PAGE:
Wednesday, September 29, 2010
Here's a magical conference taking place October 7-10 in Vail, Colorado for all you American fairy-lovers (or indeed non-American fairy-lovers if you are in the vicinity!). Alas I will not be in attendance but I'm told my books will be featured there. The guest speakers include famed Queens of Faerie Holly Black, Marie Brennan and Terri Windling, all fantastic writers of fabulous fables. There will be talks, panels, papers, feasts and a fairy ball. For more information go to http://www.sirensconference.org/.
Friday, September 24, 2010
Rumours of the death of Kirkus Reviews are apparently not exaggerated. While many writers are unhappy about the loss of a major reviewing vehicle, can't say I'm weeping. Of course it's personal. The Book of Dreams was panned by some unknown Kirkus critic. But it's also a matter of principle. There's something very wrong with anonymous criticism. Like blows to the genitals and stabs in the back, it's an act of cowardice. If you believe in your words, then stand by them. And needless to say, it allows for all kinds of abuse. Kirkus printed some pretty nasty pieces in its day. When I reviewed for John Banville at the Irish Times he once said to me, "if you can't say something good about a book, don't review it." I confess I learned from him that day as I had written some biting reviews myself for Books Ireland - but at least I put my name to them! The truth is there are no experts in this field. Critical history shows us many a classic that was savaged in its day. (Moby Dick comes immediately to mind.) No matter what critics insist, reviewing is entirely subjective and reviews always say more about the reviewer than they say about the reviewed. Rest in peace, Kirkus. I think this could be classified as a little dance on your grave.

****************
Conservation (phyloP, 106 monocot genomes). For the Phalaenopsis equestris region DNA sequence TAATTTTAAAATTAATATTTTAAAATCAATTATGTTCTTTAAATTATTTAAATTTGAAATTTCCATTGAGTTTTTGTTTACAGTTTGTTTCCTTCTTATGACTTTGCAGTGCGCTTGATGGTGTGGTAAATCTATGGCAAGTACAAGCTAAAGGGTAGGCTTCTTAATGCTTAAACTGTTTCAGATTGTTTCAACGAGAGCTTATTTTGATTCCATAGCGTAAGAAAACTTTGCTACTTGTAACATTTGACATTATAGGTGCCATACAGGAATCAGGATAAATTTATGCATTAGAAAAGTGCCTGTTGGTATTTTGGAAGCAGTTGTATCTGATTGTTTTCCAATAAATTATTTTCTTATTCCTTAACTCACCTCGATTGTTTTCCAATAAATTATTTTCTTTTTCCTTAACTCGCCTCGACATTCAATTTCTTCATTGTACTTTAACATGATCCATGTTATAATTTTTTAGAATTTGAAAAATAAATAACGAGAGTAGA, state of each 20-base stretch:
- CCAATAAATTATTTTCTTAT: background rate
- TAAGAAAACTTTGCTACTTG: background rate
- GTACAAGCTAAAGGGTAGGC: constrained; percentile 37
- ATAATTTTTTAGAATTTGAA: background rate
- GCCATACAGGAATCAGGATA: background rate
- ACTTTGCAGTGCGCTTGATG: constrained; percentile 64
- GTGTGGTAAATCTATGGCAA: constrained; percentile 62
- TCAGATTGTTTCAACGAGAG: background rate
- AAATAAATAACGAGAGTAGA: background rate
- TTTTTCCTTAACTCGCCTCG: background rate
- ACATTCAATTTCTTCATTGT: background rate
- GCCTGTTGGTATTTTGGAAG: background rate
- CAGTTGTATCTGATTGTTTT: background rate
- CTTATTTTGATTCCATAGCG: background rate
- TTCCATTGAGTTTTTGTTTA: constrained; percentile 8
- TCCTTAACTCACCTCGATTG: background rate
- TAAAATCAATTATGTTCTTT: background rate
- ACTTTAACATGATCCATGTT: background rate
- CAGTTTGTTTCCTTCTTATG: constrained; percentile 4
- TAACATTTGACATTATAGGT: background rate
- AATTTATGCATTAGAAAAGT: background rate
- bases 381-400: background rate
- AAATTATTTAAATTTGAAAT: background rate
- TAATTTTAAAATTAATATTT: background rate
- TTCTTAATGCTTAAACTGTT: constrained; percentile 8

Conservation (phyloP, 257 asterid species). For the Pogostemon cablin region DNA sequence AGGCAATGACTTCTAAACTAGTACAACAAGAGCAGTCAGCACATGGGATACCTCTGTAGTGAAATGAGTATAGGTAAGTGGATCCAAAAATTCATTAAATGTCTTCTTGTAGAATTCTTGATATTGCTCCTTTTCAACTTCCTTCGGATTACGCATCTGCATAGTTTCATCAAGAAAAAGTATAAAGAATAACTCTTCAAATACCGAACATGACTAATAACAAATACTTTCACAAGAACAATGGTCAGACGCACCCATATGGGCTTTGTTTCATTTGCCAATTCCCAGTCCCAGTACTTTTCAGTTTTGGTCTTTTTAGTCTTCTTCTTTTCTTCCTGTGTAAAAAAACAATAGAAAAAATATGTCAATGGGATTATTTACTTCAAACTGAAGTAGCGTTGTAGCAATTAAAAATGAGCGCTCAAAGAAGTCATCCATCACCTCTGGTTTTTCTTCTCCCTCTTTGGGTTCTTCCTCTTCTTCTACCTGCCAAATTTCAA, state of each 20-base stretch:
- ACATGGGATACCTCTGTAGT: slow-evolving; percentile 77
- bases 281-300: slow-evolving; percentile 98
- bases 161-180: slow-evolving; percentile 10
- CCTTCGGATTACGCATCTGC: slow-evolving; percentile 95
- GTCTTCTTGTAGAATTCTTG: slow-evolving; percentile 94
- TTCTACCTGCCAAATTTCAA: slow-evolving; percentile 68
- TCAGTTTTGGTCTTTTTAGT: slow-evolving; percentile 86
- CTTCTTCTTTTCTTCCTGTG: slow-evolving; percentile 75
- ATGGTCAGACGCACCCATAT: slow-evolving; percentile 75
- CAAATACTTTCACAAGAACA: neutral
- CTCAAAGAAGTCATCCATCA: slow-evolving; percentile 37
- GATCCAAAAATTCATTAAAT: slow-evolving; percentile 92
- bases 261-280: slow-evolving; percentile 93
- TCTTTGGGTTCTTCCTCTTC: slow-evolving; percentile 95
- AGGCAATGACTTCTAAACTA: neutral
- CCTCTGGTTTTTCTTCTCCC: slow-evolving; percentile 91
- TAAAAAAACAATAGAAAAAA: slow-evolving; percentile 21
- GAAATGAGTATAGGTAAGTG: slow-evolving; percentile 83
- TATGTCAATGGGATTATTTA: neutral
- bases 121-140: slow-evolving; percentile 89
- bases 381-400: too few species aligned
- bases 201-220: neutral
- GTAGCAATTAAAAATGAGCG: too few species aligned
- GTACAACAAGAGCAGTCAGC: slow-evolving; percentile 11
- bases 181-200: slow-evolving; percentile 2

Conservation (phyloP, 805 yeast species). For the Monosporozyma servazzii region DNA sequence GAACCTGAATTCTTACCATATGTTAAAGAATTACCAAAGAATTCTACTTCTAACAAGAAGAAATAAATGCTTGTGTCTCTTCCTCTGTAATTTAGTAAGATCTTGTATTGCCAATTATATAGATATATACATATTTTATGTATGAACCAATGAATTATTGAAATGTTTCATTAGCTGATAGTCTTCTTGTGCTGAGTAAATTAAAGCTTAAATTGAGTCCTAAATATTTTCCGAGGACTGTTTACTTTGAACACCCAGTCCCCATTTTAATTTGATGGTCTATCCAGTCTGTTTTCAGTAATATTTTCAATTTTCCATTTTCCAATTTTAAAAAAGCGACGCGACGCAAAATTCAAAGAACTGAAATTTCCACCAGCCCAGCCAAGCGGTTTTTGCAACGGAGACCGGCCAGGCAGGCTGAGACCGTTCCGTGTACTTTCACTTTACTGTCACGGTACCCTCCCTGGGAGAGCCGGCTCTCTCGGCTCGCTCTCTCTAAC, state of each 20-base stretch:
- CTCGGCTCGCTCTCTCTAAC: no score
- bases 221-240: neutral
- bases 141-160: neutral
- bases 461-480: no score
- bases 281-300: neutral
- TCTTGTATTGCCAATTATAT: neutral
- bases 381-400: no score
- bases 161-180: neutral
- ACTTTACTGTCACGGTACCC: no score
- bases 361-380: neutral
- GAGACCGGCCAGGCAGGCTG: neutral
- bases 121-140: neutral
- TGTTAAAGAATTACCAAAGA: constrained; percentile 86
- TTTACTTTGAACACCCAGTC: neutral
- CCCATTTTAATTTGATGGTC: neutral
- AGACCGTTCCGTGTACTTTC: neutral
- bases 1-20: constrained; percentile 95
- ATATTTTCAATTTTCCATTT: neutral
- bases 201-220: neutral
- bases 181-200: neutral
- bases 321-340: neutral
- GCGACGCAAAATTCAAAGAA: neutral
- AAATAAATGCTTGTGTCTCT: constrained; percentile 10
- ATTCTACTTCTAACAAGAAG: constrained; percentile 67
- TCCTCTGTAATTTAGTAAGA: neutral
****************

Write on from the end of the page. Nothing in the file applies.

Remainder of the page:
Wednesday, September 22, 2010
I don't think I read Kidnapped when I was young, actually, as I'm sure I would have remembered it. What an amazing story! I would highly recommend a read. A little bit of difficulty, perhaps, getting used to the dialect at the beginning but that soon passes. The characters are truly amazing - the unscrupulous uncle, the idiosyncratic captain, the motley crew and most of all the truly courageous young David and the utterly unique hero that is Alan Breck, the Jacobite Highlander. I wish I had seen the television series, shown here. But poor David Balfour, what a terrible time he had on Erraid as opposed to the wonderful sojourn I had there.
Monday, September 06, 2010
The Scottish island where I took a working holiday (check out my t'other blog) was well known to Robert Louis Stevenson who spent his summers there, as his father was an engineer working on the nearby lighthouse. (The window pic is the living room in one of the lighthouse workers' cottages, where I stayed with two friends.) Stevenson used Erraid as one of the settings for his book, Kidnapped, a great adventure story not unlike Dickens. Stevenson is most famous, of course, for Treasure Island. There's a story told on the island that Stevenson's father wanted him to be an engineer but Robert had other dreams and he lay down on the Wishing Stone on Erraid - will post a pic of it soon - and made his wish to be a writer. Now I have to be honest and admit that I didn't know Stevenson was Scottish. Oh, and here's a pic of Balfour Bay, named after the main character in Kidnapped, which has a fabulous strand and is lovely to swim in, though freezing cold.